City of San Diego’s Deputy Director of Public Utilities justifies sewer and water rake hikes
SAN DIEGO (KUSI) – Tuesday, the San Diego City Council has voted to increase wastewater rates by 5% across the board on Jan. 1, 2022, along with subsequent yearly increases through 2025 totaling around 17% above 2020 rates. Single-family homes will see the largest increase, while multi-family homes and nonresidential properties will see a decrease in rates in the short term.
The plan will increase the rates for single- family homes by up to 5% starting in January and additional increases totaling around a 17% increase through 2025.
The increase essentially acts as a tax on San Diego residents, hitting low-income earners the hardest.
San Diego City Council is dominated by Democrats, and this would be the city’s first wastewater rate increase proposal in 10 years.
The city recently conducted a cost-of-service study on wastewater — or sewer — rates to evaluate future revenue requirements for operating and capital costs. The study found that if the city’s sewer rates remain unchanged, there will not be enough revenue to provide necessary wastewater and recycled water services between fiscal years 2022 and 2025. As a result, the Public Utilities Department is proposing a four-year consecutive rate increase starting with 5% in 2022, up to 4% in fiscal years 2023 and 2024, and up to 3% in fiscal year 2025.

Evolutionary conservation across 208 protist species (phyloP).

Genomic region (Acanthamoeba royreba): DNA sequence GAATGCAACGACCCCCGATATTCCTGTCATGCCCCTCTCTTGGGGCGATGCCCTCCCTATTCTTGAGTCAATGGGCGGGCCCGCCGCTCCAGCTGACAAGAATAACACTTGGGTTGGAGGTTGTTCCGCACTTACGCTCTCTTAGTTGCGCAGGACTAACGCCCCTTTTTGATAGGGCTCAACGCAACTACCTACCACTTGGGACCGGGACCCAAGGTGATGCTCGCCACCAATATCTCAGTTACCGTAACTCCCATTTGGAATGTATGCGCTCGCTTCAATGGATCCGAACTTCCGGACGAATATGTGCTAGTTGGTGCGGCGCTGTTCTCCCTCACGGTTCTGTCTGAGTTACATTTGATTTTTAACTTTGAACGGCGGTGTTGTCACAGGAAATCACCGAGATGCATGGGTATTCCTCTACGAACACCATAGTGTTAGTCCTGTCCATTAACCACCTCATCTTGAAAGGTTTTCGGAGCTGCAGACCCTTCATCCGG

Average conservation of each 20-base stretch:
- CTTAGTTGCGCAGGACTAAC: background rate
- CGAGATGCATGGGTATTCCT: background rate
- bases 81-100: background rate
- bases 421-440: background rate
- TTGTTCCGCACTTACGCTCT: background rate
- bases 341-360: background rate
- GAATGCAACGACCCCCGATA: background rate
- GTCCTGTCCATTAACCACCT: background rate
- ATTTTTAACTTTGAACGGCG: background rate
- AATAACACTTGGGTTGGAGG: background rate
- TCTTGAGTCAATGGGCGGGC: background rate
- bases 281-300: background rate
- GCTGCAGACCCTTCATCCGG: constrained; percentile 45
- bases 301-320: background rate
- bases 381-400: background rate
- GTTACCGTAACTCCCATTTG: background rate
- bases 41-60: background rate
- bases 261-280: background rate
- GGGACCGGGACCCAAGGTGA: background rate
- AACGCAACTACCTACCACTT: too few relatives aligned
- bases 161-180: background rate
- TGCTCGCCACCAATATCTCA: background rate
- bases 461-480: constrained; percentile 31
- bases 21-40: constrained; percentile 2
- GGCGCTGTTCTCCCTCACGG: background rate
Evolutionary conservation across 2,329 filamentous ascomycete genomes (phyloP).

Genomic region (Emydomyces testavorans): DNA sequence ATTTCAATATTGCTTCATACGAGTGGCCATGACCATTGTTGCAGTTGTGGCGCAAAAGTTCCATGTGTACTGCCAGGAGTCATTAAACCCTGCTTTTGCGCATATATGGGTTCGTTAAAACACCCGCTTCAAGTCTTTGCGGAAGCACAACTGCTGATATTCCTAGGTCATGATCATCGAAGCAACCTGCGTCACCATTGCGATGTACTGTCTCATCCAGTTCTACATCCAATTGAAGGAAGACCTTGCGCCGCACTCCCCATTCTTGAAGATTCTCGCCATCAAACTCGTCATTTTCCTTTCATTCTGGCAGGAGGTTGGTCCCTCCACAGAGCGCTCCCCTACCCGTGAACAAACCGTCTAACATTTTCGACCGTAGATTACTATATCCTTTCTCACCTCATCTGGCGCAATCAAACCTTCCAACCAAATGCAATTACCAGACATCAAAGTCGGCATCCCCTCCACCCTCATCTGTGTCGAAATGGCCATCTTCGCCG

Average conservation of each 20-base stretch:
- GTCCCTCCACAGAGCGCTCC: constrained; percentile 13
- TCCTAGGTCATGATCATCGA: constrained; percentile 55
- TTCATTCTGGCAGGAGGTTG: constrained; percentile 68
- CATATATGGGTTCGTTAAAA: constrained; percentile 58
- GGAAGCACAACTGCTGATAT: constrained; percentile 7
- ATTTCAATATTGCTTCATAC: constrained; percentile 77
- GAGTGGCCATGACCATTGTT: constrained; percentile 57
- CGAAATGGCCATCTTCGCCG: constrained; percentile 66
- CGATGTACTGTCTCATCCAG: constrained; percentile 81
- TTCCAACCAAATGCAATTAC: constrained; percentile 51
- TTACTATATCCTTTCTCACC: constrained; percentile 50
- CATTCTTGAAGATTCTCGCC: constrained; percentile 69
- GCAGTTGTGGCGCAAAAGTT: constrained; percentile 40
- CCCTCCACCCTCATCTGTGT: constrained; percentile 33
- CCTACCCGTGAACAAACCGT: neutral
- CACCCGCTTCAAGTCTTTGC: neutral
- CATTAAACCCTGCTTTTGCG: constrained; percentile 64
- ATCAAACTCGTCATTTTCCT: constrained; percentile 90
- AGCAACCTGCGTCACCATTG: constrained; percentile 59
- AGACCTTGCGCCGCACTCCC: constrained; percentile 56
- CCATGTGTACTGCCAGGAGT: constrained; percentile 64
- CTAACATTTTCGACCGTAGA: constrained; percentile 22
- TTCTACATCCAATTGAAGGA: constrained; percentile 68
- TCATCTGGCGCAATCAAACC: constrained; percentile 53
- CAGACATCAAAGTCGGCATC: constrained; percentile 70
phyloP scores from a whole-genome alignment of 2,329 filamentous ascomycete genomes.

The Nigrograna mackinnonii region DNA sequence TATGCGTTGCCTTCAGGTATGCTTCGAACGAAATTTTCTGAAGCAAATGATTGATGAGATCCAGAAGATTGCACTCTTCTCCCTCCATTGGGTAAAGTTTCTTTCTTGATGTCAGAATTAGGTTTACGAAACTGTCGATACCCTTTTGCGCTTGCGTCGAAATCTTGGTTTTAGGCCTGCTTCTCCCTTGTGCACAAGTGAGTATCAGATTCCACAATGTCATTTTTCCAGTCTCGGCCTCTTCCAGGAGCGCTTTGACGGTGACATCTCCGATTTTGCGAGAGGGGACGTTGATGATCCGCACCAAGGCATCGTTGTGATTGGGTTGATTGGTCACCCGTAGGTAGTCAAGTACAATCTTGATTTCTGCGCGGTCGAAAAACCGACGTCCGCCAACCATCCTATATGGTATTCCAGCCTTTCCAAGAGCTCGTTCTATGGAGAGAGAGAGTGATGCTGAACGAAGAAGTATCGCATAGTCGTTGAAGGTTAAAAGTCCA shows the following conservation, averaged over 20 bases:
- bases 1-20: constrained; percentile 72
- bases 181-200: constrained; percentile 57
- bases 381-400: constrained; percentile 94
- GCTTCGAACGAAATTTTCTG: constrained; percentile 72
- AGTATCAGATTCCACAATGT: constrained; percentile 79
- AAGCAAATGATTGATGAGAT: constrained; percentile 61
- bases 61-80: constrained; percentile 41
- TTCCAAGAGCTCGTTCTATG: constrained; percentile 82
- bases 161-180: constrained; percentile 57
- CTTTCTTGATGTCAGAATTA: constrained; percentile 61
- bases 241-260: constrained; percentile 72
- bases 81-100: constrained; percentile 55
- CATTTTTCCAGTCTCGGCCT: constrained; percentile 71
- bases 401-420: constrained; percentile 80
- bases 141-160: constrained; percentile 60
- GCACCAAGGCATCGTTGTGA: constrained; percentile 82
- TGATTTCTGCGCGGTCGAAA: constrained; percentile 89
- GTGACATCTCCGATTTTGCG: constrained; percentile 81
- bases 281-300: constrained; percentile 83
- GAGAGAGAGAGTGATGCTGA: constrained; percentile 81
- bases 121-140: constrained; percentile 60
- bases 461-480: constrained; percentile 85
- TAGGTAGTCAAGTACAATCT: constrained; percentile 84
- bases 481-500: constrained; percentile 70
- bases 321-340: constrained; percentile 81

Businesses and multi-family properties would pay 12.1% and 5% less, respectively — at least at first.
The rate hike, which would impact all 2.2 million city sewer customers, would take effect Jan. 1.
According to the city, the rate increases for sewer services are intended to help the city continue to upgrade core infrastructure by replacing aging pipes and sewer mains and fund future investments like Pure Water — a water recycling project tended to avoid wastewater treatment cost increases and reduce discharges to the ocean.
City of San Diego Deputy Director of Public Utilities, Adam Jones, explained and justified the rate increase on KUSI’s Good Evening San Diego.